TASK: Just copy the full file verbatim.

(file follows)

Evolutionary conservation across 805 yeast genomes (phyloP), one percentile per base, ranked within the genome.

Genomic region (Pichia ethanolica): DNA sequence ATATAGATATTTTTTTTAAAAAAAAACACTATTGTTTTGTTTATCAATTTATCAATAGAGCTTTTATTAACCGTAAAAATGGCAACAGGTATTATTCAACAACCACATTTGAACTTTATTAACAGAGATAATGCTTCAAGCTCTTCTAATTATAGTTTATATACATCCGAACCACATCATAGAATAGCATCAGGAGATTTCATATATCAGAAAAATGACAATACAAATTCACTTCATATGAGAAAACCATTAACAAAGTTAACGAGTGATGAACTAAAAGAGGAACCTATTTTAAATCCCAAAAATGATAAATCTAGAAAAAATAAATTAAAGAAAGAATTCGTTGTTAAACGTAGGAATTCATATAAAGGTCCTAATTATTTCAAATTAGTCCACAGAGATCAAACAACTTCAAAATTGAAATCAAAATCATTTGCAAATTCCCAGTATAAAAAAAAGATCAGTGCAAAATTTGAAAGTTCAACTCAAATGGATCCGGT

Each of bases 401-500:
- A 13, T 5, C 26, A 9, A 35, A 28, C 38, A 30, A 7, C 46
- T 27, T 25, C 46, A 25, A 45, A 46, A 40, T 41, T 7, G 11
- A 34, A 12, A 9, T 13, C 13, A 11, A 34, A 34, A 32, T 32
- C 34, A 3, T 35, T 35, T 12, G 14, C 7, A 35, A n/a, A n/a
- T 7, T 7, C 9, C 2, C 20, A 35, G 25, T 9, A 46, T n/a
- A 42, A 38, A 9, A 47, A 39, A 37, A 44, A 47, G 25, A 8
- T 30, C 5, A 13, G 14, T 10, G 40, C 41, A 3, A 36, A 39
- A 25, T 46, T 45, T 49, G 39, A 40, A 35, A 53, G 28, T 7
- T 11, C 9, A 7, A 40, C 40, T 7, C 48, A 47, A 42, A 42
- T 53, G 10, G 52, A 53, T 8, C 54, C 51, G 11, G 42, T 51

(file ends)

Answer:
Evolutionary conservation across 805 yeast genomes (phyloP), one percentile per base, ranked within the genome.

Genomic region (Pichia ethanolica): DNA sequence ATATAGATATTTTTTTTAAAAAAAAACACTATTGTTTTGTTTATCAATTTATCAATAGAGCTTTTATTAACCGTAAAAATGGCAACAGGTATTATTCAACAACCACATTTGAACTTTATTAACAGAGATAATGCTTCAAGCTCTTCTAATTATAGTTTATATACATCCGAACCACATCATAGAATAGCATCAGGAGATTTCATATATCAGAAAAATGACAATACAAATTCACTTCATATGAGAAAACCATTAACAAAGTTAACGAGTGATGAACTAAAAGAGGAACCTATTTTAAATCCCAAAAATGATAAATCTAGAAAAAATAAATTAAAGAAAGAATTCGTTGTTAAACGTAGGAATTCATATAAAGGTCCTAATTATTTCAAATTAGTCCACAGAGATCAAACAACTTCAAAATTGAAATCAAAATCATTTGCAAATTCCCAGTATAAAAAAAAGATCAGTGCAAAATTTGAAAGTTCAACTCAAATGGATCCGGT

Each of bases 401-500:
- A 13, T 5, C 26, A 9, A 35, A 28, C 38, A 30, A 7, C 46
- T 27, T 25, C 46, A 25, A 45, A 46, A 40, T 41, T 7, G 11
- A 34, A 12, A 9, T 13, C 13, A 11, A 34, A 34, A 32, T 32
- C 34, A 3, T 35, T 35, T 12, G 14, C 7, A 35, A n/a, A n/a
- T 7, T 7, C 9, C 2, C 20, A 35, G 25, T 9, A 46, T n/a
- A 42, A 38, A 9, A 47, A 39, A 37, A 44, A 47, G 25, A 8
- T 30, C 5, A 13, G 14, T 10, G 40, C 41, A 3, A 36, A 39
- A 25, T 46, T 45, T 49, G 39, A 40, A 35, A 53, G 28, T 7
- T 11, C 9, A 7, A 40, C 40, T 7, C 48, A 47, A 42, A 42
- T 53, G 10, G 52, A 53, T 8, C 54, C 51, G 11, G 42, T 51